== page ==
- Research article
- Open Access
Sex-biased transcription enhancement by a 5' tethered Gal4-MOF histone acetyltransferase fusion protein in Drosophila
BMC Molecular Biology volume 11, Article number: 80 (2010)
In male Drosophila melanogaster, the male specific lethal (MSL) complex is somehow responsible for a two-fold increase in transcription of most X-linked genes, which are enriched for histone H4 acetylated at lysine 16 (H4K16ac). This acetylation requires MOF, a histone acetyltransferase that is a component of the MSL complex. MOF also associates with the non-specific lethal or NSL complex. The MSL complex is bound within active genes on the male X chromosome with a 3' bias. In contrast, the NSL complex is enriched at promoter regions of many autosomal and X-linked genes in both sexes. In this study we have investigated the role of MOF as a transcriptional activator.
MOF was fused to the DNA binding domain of Gal4 and targeted to the promoter region of UAS-reporter genes in Drosophila. We found that expression of a UAS-red fluorescent protein (DsRed) reporter gene was strongly induced by Gal4-MOF. However, DsRed RNA levels were about seven times higher in female than male larvae. Immunostaining of polytene chromosomes showed that Gal4-MOF co-localized with MSL1 to many sites on the X chromosome in male but not female nuclei. However, in female nuclei that express MSL2, Gal4-MOF co-localized with MSL1 to many sites on polytene chromosomes but DsRed expression was reduced. Mutation of conserved active site residues in MOF (Glu714 and Cys680) reduced HAT activity in vitro and UAS-DsRed activation in Drosophila. In the presence of Gal4-MOF, H4K16ac levels were enriched over UAS-lacZ and UAS-arm-lacZ reporter genes. The latter utilizes the constitutive promoter from the arm gene to drive lacZ expression. In contrast to the strong induction of UAS-DsRed expression, UAS-arm-lacZ expression increased by about 2-fold in both sexes.
Targeting MOF to reporter genes led to transcription enhancement and acetylation of histone H4 at lysine 16. Histone acetyltransferase activity was required for the full transcriptional response. Incorporation of Gal4-MOF into the MSL complex in males led to a lower transcription enhancement of UAS-DsRed but not UAS-arm-lacZ genes. We discuss how association of Gal4-MOF with the MSL or NSL proteins could explain our results.
The male specific lethal (MSL) ribonucleoprotein complex is required for X chromosome dosage compensation in the fruit fly Drosophila melanogaster [1–3]. The MSL complex binds to most actively transcribed X-linked genes in males [4–6] and is responsible for a two-fold enhancement in gene transcription [7, 8]. While there has been considerable progress in our understanding of the composition of the MSL complex [1, 2] and the nature of the high affinity binding sites on the male X chromosome [9, 10], less is known about the mechanism of transcription regulation. One protein component of the MSL complex that could play an important role in transcription enhancement is MOF, a member of the MYST family of histone acetyltransferase enzymes (HATs) . In the presence of a nucleosomal substrate, purified MSL complex predominately monoacetylates histone H4 at lysine 16 (H4K16ac) [12, 13]. The MSL complex has considerably less HAT activity when MOF has a single glycine to glutamic acid change in the acetyl-CoA binding motif (G691E, the mof1 allele) . In the presence of free histones recombinant MOF is less specific, preferentially acetylating the N-terminal tail of histone H4 but also acetylating the N-terminal tail of histone H3. The stringent H4K16 substrate specificity of the MSL complex requires a nucleosomal substrate and integration of MOF into the complex. Association of MOF with MSL1 and MSL3 appears to be particularly important for HAT specificity and activity . The carboxyl terminal domain of MSL1, which acts as a scaffold for complex assembly, interacts with both MOF and MSL3 [14, 15].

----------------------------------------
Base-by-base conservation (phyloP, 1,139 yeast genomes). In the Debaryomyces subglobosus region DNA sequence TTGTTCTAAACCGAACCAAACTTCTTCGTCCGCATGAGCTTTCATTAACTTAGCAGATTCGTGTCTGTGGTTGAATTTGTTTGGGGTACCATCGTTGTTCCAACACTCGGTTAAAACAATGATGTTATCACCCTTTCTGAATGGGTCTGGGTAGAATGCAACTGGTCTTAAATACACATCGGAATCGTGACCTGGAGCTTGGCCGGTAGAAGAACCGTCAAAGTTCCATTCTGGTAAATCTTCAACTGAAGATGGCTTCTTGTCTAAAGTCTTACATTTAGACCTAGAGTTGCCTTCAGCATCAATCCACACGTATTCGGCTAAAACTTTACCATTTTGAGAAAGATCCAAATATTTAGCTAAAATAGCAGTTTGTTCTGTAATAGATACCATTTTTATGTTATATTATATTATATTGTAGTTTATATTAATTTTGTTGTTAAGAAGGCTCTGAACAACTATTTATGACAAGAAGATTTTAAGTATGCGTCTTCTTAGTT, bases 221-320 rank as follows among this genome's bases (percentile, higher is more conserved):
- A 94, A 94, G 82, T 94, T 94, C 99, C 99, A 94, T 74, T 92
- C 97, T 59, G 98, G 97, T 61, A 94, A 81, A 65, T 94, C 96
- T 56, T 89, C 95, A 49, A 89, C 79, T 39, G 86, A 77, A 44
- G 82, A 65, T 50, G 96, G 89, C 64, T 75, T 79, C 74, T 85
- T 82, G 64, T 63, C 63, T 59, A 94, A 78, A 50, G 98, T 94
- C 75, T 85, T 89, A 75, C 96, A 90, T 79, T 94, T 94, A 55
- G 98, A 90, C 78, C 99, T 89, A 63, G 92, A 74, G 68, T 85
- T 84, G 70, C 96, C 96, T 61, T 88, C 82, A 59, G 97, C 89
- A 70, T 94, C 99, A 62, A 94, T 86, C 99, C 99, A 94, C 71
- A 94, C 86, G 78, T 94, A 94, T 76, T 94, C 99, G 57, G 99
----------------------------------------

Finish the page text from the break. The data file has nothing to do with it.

In addition to being a component of the MSL complex, MOF also associates with proteins that form the non-specific lethal or NSL complex . Protein components of the NSL complex include NSL1, NSL2, NSL3, MCRS2 and MBD-R2. Genome-wide ChIP-chip studies of male cells found that MOF associates predominately with promoter regions of autosomal genes but has a bimodal distribution on male X-linked genes with peaks at both 5' and 3' ends . In contrast, MSL1 and MSL3 show little binding to autosomal genes but are highly enriched across active X-linked genes, with a bias towards the 3' end [4, 5, 17]. H4K16ac is strongly enriched at the 5' region of autosomal genes that have high levels of bound MOF . Kind et al. therefore suggest that MOF has a role in gene expression independent of the MSL complex. However, a subsequent study found little support that MOF was important for 5' H4K16ac of genes . Early immunostaining studies of polytene chromosomes demonstrated that there is significant enrichment of H4K16ac on the male X chromosome . Further, the MSL complex co-localized to the hundreds of sites on the X chromosome enriched for H4K16ac . More recent ChIP-chip experiments found that nearly all actively transcribed X-linked genes are highly enriched for H4K16ac throughout the body of the gene but with a bias towards the middle and 3' end .
There is mounting evidence that genes enriched for H4K16ac have an altered chromatin structure resulting in elevated transcription. In the crystal structure of the nucleosome core particle, several hydrogen bonds and salt bridges were observed between the basic tail of histone H4 (K16 to N25) and acidic side chains of histones H2A and H2B of a neighbouring nucleosome core particle . Acetylation of H4 N terminal lysine residues would reduce this association. Indeed, incorporation of H4K16ac into nucleosomal arrays abolished a salt-dependent compaction into 30 nm-like fibres . In vivo, the MSL complex appears to counteract the effect of factors that promote compaction of the male X chromosome such as ISWI and HP1. For example, in homozygous ISWI or Su(var)2-5 (the gene encoding HP1) mutant male salivary gland nuclei the X chromosome has a bloated appearance, which required MSL complex function [23, 24]. H4K16ac interferes with binding of ISWI to nucleosomal substrate in vitro and antagonizes ISWI function in vivo .